Author information




The methodology was originally designed and adapted by I.H. and K.U. and further developed by S.L. S.L. performed experiments and script preparation. S.L. wrote and prepared the manuscript with input from I.H. and K.U.

Corresponding author

Correspondence to Stipe Lukin.

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Competing interests

I.H. and K.U. are shareholders in InSolido Technologies (Croatia).

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Key references using this protocol

Lukin, S. et al. Chem. Eur. J. 23, 13941–13949 (2017):

Lukin, S. et al. J. Am. Chem. Soc. 141, 1212–1216 (2019):

Gracin, D., Štrukil, V., Friščić, T., Halasz, I. & Užarević, K. Angew. Chem. Int. Ed. 53, 6193-6197 (2014):

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Extended data

Extended Data Fig. 1

ATR-IR of reactants na, sal and resulting na:sal cocrystal.

Extended Data Fig. 2 Rietveld refinement of PXRD pattern (X-ray source: CuKα) of the resulting na:sal cocrystal after 60 min milling.

CSD code of the used structural model: SODDOF. Color scheme: blue—experimental PXRD pattern, red—refinement, gray—difference.

Extended Data Fig. 3 Selected Raman spectra from the monitoring experiment.

Lines indicate the Raman bands of interest for qualitative monitoring of the reaction progress.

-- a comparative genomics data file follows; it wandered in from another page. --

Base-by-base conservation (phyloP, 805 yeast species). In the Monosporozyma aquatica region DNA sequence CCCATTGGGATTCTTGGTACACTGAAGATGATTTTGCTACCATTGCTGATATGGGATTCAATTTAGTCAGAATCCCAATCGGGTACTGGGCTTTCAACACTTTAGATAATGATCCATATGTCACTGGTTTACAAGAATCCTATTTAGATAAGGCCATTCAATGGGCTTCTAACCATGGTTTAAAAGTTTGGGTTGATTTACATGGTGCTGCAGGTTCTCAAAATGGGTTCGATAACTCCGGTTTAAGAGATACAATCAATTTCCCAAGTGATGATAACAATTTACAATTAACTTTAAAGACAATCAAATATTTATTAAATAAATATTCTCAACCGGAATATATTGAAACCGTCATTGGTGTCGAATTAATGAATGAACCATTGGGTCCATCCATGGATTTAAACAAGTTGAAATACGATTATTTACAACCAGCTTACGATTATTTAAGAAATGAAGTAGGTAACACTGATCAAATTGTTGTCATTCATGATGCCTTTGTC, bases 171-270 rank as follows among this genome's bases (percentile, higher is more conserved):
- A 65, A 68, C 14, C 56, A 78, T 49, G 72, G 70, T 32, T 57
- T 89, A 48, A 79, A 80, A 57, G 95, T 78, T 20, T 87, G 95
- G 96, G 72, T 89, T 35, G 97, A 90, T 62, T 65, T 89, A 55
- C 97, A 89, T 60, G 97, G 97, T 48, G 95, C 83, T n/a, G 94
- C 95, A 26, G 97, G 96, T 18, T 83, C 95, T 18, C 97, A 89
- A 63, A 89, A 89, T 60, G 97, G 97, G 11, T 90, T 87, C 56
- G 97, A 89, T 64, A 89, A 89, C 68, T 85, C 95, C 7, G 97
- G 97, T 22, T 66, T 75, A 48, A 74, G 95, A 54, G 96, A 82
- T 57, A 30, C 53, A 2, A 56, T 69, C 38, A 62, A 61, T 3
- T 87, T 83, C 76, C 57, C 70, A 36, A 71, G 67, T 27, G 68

Extended Data Fig. 4

The plot of in situ collected Raman spectra stored in variable SpectraAll before spike corrections.

Extended Data Fig. 5

The plot of in situ collected Raman spectra stored in variable SpectraAll after spike corrections.

Extended Data Fig. 6

The plot of in situ collected Raman spectra stored in variable Spectra after the subtraction of the PMMA contribution.

Extended Data Fig. 7 The plot of in situ collected Raman spectra stored in variable sp after defining spectral and temporal range.

Note that spectral range is now in the range from first_wnmb up to last_wnmb.

Extended Data Fig. 8

a,b, Examples of the baseline correction of selected in situ Raman spectra at 1 min (a) and 50 min (b) into milling experiment. Color code: blue—experimental Raman spectrum, orange—baseline estimation.

Extended Data Fig. 9

The plot of in situ collected Raman spectra stored in variable Nsp after the baseline correction.

Extended Data Fig. 10 The plot of in situ collected Raman spectra stored in variable N1sp after normalization.

Note the different scale on y-axis when compared with the nonnormalized spectra in Extended Data Fig. 9.

Supplementary information

Supplementary Information

Supplementary Figs. 1–3.

Reporting Summary

Supplementary Data 1

Experimental Raman spectra and GNU Octave scripts.

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Lukin, S., Užarević, K. & Halasz, I. Raman spectroscopy for real-time and in situ monitoring of mechanochemical milling reactions. Nat Protoc 16, 3492–3521 (2021).